After a year of uncertainty, heavier workloads, and no vacation, workers across America have had enough.
- A record 4M people, or 2.7% of the American workforce, quit their job in April 2021 alone.
- 44% of employees say they feel more fatigued at work than they did in 2020.
- 95% of workers are thinking about quitting, citing burnout as the top reason.
Soul searching. Leading the charge are younger workers, who have higher appetites for risk and greater demands for flexibility. Putting down spreadsheets and picking up passion projects, they’re now resigning en masse. According to Christina Wallace, senior lecturer at Harvard Business School:
“We’ve all had a year to evaluate if the life we’re living is the one we want… for younger people who have been told to work hard, pay off your loans and someday you’ll get to enjoy your life, a lot of them are questioning that equation.”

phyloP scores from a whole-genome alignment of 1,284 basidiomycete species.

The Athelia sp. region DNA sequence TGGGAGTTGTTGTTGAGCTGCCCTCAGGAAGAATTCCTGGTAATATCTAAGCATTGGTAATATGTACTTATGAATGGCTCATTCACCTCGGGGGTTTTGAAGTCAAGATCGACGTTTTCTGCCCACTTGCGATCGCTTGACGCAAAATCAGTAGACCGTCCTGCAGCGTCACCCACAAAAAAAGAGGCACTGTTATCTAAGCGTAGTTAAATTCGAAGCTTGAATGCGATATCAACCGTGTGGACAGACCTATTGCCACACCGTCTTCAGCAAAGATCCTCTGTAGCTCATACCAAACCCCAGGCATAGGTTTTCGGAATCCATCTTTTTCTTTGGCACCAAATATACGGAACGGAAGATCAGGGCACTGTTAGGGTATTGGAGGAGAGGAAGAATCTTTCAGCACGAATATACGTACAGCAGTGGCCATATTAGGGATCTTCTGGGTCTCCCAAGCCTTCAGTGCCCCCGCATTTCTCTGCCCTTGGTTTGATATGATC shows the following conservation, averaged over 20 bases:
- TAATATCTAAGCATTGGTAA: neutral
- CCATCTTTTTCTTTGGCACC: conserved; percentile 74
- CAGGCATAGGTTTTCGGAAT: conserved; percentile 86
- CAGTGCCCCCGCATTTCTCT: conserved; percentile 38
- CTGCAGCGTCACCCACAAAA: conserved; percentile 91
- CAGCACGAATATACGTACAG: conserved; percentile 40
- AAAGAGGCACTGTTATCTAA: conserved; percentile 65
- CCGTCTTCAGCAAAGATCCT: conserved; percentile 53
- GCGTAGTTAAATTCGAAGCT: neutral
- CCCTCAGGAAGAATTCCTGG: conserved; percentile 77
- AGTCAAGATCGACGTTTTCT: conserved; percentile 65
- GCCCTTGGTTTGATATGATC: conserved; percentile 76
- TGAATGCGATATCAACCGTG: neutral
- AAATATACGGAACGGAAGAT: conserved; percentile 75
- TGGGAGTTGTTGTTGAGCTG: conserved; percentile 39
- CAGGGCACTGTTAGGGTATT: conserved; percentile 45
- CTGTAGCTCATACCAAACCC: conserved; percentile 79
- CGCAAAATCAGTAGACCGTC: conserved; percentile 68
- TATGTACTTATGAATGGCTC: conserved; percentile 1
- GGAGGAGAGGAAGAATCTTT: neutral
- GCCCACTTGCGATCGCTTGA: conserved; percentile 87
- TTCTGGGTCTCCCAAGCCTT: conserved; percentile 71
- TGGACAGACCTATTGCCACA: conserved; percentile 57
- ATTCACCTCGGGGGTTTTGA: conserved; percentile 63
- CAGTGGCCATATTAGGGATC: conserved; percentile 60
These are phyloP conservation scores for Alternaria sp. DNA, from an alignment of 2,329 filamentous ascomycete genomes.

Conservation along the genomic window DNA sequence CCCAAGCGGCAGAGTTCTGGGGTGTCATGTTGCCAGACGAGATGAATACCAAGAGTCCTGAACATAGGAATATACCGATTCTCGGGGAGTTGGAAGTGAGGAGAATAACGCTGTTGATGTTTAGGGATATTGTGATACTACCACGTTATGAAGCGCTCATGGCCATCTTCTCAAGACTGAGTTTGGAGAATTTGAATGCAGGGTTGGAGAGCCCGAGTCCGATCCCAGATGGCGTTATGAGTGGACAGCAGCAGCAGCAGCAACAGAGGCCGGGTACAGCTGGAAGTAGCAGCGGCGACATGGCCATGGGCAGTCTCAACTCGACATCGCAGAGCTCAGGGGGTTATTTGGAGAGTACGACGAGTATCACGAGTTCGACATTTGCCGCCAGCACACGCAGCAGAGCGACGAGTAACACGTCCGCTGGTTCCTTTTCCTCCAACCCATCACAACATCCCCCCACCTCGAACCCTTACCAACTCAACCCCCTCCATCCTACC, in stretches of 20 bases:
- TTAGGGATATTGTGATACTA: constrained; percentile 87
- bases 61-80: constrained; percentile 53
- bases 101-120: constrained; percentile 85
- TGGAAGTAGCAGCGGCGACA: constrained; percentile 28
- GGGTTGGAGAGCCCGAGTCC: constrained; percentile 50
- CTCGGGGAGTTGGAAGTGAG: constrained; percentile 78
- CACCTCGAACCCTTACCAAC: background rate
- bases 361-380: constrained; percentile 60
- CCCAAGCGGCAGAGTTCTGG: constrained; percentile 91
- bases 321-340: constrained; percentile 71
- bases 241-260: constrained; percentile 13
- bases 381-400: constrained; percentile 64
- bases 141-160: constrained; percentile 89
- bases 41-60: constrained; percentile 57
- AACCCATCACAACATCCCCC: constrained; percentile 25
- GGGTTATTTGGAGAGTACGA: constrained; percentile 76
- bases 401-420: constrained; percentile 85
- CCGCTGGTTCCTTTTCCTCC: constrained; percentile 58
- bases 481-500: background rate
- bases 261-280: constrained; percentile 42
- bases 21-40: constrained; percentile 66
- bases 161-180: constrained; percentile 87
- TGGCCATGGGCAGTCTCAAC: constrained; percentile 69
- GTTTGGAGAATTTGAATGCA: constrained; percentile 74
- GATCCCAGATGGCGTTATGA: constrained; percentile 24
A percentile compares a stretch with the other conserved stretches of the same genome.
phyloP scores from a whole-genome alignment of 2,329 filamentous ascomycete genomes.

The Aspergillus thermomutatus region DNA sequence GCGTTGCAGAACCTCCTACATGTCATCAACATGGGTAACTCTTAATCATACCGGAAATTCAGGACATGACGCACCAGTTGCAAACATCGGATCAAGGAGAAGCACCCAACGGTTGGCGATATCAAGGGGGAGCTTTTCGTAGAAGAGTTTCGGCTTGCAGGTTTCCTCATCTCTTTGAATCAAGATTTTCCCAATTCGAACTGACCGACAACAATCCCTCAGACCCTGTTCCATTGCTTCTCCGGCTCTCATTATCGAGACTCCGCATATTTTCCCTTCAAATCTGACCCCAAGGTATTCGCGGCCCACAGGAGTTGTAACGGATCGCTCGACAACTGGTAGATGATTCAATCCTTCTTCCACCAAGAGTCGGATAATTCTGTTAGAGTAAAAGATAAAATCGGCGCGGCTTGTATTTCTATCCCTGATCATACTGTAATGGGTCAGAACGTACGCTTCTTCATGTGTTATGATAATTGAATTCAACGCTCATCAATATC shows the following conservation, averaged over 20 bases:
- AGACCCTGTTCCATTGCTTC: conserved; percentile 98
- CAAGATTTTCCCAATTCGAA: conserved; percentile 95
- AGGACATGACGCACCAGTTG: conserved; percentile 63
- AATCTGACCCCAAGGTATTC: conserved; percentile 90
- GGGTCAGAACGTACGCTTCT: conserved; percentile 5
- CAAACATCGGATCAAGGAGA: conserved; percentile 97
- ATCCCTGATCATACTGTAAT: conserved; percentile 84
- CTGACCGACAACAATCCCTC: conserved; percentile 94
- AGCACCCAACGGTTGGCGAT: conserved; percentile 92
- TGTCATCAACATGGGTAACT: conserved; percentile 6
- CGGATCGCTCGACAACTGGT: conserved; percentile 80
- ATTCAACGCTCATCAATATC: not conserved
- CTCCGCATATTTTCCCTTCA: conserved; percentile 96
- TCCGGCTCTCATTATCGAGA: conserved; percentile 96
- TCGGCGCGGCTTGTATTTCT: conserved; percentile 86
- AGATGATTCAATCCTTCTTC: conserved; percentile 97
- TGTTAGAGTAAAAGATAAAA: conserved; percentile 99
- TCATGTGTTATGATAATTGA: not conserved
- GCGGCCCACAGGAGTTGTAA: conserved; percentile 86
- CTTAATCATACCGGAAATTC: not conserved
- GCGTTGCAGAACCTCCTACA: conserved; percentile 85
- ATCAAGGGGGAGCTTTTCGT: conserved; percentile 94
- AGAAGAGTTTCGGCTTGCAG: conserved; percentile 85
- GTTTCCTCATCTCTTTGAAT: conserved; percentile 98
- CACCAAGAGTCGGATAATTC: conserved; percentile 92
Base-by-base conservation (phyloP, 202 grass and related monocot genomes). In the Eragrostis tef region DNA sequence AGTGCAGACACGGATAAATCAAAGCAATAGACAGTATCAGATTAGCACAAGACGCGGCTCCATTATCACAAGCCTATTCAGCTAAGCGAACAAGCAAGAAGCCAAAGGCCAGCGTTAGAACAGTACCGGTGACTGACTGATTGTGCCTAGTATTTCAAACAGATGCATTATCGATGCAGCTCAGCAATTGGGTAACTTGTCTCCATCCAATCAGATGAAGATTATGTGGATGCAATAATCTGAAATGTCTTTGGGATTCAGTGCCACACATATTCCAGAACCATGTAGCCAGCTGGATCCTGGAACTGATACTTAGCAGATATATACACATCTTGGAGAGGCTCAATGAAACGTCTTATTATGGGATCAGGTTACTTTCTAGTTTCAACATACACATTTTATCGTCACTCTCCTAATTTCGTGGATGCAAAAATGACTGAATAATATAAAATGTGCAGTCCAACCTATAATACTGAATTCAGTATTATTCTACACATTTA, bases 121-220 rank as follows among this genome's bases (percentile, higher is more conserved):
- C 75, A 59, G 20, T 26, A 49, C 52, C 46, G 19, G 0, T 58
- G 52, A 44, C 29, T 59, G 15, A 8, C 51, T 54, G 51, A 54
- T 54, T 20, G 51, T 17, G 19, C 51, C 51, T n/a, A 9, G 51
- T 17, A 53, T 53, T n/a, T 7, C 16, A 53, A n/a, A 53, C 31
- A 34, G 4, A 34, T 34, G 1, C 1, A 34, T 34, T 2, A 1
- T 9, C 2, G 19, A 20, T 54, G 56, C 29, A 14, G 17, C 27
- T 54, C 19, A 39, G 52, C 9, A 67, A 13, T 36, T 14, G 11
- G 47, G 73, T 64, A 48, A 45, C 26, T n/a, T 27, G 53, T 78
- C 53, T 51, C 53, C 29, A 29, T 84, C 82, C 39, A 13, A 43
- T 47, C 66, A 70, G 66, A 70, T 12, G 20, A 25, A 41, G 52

Battling burnout. Now, business owners are scrambling to address the “Great American Labor Shortage,” with over half reporting “significant workplace issues” following soaring rates of burnout, stress, and depression.
As the pandemic rages on, employers must prioritize workforce well-being in order to entice and retain talent. Across all industries, new wellness initiatives are being rolled out.
- LinkedIn, Nike, Bumble, and more have given their employees a week (or more) to log off and destress.
- Google, SAP, Cisco, and others have instituted company-wide mental health days.
- Even the finance industry is joining in — Houlihan Lokey is sending bankers on fully expensed vacations, while Credit Suisse is awarding $20,000 “lifestyle” bonuses.
Meanwhile, others have substituted office perks with teletherapy subscriptions, childcare services, and even Peloton memberships. Over 43% of HR managers report added perks as a result of the pandemic.
Looking ahead: Many say these initiatives simply aren’t enough. Hustle culture remains deeply ingrained in our collective psyche and continues to wreak havoc on our health, physical and emotional. Though these changes are a step in the right direction, both employers and employees may need to reevaluate their paradigms of work-life balance to bring about meaningful, lasting change.